Thursday, November 4, 2010

Pannonhalma--Hungary's biggest private library

When we go out to do apartment checks, on the way home we like to stop and see things that our Hungarian ancestors were involved with between 1000 and 1300. As you drive through the countryside south of Györ, you see this huge complex of buildings on top of a hill outside Pannonhalma. It houses a Benedictine monastery that was established by our royal ancestors in 1002 to help Christianize the Hungarians.

Here's the entrance.

As you can see, the complex has been built and rebuilt many times through the centuries as various wars took place in the area. The version today is less than 200 years old, much rebuilt in the past century and since the fall of communism in 1990 and houses a secondary boarding school for 300 students as well as a monastery for 50 monks.

Only a few things date back to when our ancestors visited the place. If you click on the picture, you can see the date. These faces represent some of the deadly sins and vices that that the monks needed to avoid. Which sins do you think these represent? Your guess is a good as ours.

Here is the baptismal font from the 1200s. Do you think you would fit in?

What we thought was most interesting was the library, built about 200 years ago. Are you reminded of Harry Potter and Beauty and the Beast?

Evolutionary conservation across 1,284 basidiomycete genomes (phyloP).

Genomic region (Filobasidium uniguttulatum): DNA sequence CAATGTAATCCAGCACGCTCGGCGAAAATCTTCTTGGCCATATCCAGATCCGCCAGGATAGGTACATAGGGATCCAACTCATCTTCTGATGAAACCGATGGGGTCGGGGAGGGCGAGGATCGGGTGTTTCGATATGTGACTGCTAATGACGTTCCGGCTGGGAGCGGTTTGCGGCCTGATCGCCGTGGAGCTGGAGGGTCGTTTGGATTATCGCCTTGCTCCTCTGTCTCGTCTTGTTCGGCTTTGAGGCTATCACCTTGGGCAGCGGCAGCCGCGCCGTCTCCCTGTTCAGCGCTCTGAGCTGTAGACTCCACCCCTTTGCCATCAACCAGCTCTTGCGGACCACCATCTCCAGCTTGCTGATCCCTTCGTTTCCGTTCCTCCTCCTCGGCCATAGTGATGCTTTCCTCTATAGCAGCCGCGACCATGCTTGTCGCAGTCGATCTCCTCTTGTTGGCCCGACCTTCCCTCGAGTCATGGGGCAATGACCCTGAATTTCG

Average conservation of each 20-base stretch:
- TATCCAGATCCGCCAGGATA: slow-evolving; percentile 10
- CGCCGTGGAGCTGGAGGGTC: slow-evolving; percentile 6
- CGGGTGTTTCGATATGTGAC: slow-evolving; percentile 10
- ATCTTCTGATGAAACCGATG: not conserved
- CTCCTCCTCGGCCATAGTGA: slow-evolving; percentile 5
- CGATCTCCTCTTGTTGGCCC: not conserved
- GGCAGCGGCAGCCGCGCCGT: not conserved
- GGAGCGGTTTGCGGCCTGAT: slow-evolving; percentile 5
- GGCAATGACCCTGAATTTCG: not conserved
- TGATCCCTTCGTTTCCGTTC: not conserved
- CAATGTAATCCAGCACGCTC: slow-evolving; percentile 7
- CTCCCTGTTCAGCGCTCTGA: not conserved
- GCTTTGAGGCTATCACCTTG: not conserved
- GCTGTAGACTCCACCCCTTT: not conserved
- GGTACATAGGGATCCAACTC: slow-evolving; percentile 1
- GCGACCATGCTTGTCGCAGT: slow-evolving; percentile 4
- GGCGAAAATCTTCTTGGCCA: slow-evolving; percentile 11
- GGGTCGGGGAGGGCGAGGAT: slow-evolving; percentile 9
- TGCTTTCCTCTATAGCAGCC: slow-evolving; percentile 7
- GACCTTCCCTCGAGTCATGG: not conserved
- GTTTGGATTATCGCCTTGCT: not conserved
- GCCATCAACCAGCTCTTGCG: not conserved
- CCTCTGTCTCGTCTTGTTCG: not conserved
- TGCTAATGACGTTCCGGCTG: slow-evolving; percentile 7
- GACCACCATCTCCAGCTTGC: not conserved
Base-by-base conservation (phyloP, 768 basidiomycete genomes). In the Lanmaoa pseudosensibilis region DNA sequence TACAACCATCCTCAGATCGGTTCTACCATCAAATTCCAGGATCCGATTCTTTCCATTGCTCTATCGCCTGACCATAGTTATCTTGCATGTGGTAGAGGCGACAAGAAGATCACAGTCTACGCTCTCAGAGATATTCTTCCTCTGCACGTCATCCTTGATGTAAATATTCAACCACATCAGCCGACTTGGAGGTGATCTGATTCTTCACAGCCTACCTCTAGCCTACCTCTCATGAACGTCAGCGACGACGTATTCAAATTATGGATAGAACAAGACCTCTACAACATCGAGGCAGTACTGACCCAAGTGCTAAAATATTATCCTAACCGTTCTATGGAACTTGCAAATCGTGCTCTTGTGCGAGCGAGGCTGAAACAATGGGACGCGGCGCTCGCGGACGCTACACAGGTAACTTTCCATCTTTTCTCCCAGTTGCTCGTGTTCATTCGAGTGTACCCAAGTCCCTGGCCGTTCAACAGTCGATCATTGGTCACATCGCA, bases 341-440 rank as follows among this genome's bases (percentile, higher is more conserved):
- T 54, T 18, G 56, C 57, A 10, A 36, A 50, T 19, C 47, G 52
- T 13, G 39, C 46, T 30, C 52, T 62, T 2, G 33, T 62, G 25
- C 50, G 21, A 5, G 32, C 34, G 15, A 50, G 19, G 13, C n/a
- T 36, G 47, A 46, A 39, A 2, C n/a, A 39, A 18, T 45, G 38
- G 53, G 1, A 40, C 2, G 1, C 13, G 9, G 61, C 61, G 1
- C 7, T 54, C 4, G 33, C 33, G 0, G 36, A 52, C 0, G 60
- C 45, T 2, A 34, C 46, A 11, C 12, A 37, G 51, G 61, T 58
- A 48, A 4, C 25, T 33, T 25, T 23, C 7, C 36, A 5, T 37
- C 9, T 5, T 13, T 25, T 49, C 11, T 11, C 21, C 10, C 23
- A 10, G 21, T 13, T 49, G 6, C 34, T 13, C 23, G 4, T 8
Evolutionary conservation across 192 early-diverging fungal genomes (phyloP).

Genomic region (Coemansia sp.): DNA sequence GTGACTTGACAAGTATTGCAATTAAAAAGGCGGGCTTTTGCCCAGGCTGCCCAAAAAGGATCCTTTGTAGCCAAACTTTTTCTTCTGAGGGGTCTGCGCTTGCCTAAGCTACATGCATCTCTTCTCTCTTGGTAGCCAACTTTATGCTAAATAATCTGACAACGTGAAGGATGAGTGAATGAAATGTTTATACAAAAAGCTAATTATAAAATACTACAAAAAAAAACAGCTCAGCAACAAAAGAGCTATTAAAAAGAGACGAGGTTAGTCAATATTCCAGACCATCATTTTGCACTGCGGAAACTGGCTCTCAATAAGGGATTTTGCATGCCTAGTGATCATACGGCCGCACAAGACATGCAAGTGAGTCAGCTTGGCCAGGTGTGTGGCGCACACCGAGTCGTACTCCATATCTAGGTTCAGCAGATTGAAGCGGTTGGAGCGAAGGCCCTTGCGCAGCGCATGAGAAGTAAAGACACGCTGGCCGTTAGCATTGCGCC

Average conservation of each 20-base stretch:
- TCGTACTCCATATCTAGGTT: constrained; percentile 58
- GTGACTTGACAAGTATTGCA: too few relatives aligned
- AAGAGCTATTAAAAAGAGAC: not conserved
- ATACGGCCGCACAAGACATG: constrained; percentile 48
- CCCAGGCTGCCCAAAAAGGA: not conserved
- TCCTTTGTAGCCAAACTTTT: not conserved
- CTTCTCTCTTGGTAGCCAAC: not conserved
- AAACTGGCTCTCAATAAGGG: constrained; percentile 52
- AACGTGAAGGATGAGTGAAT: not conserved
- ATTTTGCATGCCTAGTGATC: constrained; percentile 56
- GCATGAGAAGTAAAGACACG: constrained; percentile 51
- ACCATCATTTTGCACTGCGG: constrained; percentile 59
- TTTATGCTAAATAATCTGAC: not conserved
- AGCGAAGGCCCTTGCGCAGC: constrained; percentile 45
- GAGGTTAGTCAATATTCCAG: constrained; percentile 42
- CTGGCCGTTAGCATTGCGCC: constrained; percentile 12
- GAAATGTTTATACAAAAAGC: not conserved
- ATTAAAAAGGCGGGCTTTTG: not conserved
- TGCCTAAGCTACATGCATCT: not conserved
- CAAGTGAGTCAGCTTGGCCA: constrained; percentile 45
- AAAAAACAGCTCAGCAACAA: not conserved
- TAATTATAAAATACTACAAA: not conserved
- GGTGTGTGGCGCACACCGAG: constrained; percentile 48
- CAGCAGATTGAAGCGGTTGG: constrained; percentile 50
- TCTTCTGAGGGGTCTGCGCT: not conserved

It houses the largest private library in Hungary with over 400,000 volumes. When the Turks took over in the 16th Century and turned the complex into a mosque, much of the library went missing. When the monks returned a century later, they worked to replace as much as they could. If you click on this closeup, you can see how they protect the books behind a wire screen. They had portable dehumidifiers stationed throughout the room.

If you happen to daydream while in the library, perhaps this portrait on the ceiling of Minerva, the goddess of wisdom, will inspire you to get back to studying.

This doesn't seem to be a "working" library--more of a showpiece for tourists. They probably have the library that the monks and students use with computers and modern books elsewhere, though if you look closely at the pictures you can see doors that lead to hidden back rooms.

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